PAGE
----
Kasekamp started out with another spirited climb through trees that had just broken into the gold of Autumn  – these grades had officially graduated from ‘white knuckled’ to ‘Yee Haaa!’.    The combination of electric torque, very finely granular motor control, and light weight just felt like cheating. The top of the climb put me on a long straight red dirt and stone section – I slowed down to read the signs at what appeared to be an ancient family burial ground.  I looked everywhere for some sign of a homestead that had to have been here once, but it was nowhere in evidence. The bones and the stones were still here, and someone was still keeping up the place, but the home was long, long gone.   After a few pictures and a moment of contemplation, I swing a leg back on and rode on down the road.  Another short drop put me down at river level, running right beside Sweet Doris’ favorite recumbent trike playground, the C&O Canal Towpath, the canal itself and the Potomac River, all compressed into about 60 yards of space – a pretty spectacular view from a soil and gravel path that just happens to have a street name.

A Smoother Section Than Most
Rest In Peace
Kasekamp, Canal and Towpath

I rode down Kasekamp for a mile or two – the road would string together straight sections with little switchbacks that allowed the road to stay snugged up to the towpath. Up ahead I saw another fun looking climb, but off to the right there was another Maryland Park Service sign that read ‘Bond’s Landing’. Bike Crazy Uncle Joe had mentioned Bond’s Landing in passing, and I sure wasn’t in any kind of hurry to get someplace, so I hooked the right to see what was down there.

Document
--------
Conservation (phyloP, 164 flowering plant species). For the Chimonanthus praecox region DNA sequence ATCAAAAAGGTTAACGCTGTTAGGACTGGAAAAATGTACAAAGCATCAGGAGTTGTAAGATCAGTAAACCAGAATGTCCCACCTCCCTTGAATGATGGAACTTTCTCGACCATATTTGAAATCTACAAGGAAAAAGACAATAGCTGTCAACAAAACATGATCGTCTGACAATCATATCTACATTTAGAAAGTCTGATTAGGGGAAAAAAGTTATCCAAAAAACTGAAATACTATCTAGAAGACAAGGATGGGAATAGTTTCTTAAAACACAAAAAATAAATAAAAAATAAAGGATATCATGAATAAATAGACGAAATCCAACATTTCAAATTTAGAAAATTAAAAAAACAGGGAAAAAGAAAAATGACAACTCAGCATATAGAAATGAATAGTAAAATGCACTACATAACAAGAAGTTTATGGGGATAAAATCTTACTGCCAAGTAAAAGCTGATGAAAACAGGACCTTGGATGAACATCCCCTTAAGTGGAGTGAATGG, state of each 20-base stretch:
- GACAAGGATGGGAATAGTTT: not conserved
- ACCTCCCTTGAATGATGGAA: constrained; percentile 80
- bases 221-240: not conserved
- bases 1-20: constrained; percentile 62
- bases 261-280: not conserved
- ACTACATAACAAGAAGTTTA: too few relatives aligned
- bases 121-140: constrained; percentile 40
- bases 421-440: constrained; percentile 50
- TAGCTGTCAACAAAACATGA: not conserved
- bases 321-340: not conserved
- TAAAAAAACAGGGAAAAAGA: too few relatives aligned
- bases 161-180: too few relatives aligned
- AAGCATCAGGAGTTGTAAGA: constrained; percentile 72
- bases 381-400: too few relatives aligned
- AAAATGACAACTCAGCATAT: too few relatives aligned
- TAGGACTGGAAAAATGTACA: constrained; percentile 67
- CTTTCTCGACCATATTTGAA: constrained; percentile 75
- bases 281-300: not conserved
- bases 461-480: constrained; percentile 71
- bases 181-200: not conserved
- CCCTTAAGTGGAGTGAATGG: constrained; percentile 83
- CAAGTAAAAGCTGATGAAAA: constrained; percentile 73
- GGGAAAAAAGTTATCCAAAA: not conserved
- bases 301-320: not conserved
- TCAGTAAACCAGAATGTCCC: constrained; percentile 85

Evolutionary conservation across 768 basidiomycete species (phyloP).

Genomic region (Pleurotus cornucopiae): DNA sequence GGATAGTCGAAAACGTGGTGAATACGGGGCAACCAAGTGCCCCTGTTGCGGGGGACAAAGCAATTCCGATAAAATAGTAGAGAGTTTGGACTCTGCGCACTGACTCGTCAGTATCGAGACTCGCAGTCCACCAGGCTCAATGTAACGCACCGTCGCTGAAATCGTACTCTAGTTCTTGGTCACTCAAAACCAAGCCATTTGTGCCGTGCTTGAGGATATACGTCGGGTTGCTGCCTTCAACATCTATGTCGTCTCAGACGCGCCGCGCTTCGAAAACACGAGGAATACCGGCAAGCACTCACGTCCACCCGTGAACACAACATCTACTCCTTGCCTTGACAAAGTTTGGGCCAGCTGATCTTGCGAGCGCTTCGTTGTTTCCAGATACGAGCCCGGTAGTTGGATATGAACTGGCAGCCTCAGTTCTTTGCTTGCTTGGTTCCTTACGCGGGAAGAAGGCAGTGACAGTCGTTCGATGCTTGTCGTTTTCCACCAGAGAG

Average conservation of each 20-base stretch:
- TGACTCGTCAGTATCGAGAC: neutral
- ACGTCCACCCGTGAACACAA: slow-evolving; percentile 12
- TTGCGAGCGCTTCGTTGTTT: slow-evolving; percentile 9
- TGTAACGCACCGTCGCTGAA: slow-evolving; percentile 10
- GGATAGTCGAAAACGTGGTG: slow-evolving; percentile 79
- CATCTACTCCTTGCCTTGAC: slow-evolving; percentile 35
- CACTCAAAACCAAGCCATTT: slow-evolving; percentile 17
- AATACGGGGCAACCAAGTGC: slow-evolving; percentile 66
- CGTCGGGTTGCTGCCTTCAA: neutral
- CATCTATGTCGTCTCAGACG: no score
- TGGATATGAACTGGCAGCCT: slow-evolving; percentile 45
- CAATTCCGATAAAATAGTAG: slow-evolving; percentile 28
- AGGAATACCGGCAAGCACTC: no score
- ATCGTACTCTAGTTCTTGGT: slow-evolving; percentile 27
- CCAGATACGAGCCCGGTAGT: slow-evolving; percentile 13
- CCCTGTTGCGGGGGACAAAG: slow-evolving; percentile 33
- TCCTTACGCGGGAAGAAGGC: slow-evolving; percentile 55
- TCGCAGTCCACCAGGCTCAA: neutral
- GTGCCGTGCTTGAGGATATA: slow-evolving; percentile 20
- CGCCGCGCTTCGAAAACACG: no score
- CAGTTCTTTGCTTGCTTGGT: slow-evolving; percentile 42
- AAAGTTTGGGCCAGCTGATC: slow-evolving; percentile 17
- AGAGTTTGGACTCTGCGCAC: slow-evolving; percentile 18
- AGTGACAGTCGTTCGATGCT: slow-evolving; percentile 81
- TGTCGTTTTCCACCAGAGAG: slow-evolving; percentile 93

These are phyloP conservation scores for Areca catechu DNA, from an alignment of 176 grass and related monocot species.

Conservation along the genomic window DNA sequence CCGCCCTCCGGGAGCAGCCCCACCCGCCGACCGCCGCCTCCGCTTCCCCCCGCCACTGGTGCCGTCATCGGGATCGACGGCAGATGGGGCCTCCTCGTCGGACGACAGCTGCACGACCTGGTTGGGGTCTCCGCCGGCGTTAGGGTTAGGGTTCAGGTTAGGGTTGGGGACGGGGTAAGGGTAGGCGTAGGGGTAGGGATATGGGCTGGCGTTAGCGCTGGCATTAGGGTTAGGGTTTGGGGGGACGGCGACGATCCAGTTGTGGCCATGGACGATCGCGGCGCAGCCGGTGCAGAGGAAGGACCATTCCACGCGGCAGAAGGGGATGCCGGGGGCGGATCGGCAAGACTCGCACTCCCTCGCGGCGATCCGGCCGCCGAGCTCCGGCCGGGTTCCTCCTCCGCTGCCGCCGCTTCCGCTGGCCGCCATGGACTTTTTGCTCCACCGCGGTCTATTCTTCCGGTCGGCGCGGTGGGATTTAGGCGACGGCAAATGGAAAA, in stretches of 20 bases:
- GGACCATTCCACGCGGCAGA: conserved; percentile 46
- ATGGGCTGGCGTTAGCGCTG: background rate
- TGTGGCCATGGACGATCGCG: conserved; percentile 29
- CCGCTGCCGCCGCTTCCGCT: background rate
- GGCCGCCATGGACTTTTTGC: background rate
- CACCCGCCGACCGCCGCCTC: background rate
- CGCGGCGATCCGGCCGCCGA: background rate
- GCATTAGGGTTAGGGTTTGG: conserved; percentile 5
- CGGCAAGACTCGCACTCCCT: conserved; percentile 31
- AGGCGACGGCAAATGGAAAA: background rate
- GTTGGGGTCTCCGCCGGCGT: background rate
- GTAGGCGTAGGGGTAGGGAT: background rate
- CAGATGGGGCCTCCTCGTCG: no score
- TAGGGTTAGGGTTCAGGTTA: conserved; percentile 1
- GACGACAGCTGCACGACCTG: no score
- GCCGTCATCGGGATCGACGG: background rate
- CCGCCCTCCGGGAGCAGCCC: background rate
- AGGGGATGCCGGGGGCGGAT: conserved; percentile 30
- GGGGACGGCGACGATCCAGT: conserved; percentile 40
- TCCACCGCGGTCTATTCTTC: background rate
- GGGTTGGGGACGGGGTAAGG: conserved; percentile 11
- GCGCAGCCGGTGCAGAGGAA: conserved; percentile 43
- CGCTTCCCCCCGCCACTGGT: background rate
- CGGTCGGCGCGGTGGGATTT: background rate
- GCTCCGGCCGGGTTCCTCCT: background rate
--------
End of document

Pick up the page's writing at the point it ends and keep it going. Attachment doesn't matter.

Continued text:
About 20 yards down the road, I came to small bridge that went over the C&O Canal and the Towpath.  On the other side of the bridge things got spectacularly moister – a phenomenon that a sat photo of the area makes easier to understand that the Landing is bounded on one side by the old canal, and by the Potomac on the other – the Landing is essentially an island.  On this island the Maryland Park Service has carved out two or three group camping areas and about a dozen or so individual primitive campsites, all of which are connected by some roads that are muddy and filled with chuckholes, a natural result of a place that never can fully dry out.  On this weekend day, the Landing was a full house – there were lots of folks there set up to fish, with barbeques and smokers cranking, and coolers full of what is not supposed to be beer, ready to enjoy a pretty optimum fall weekend. I had to give it to folks that had managed to get their jeeps and 4 wheel drive trucks down here … there were some sections where they needed to have some skills to smoothly pass.   I checked out the campsites…. It looked like a great place to spend a summer weekend, although I’d need to pack in on the GS – my rear wheel drive Transit was not going to be able to get in here and get back out.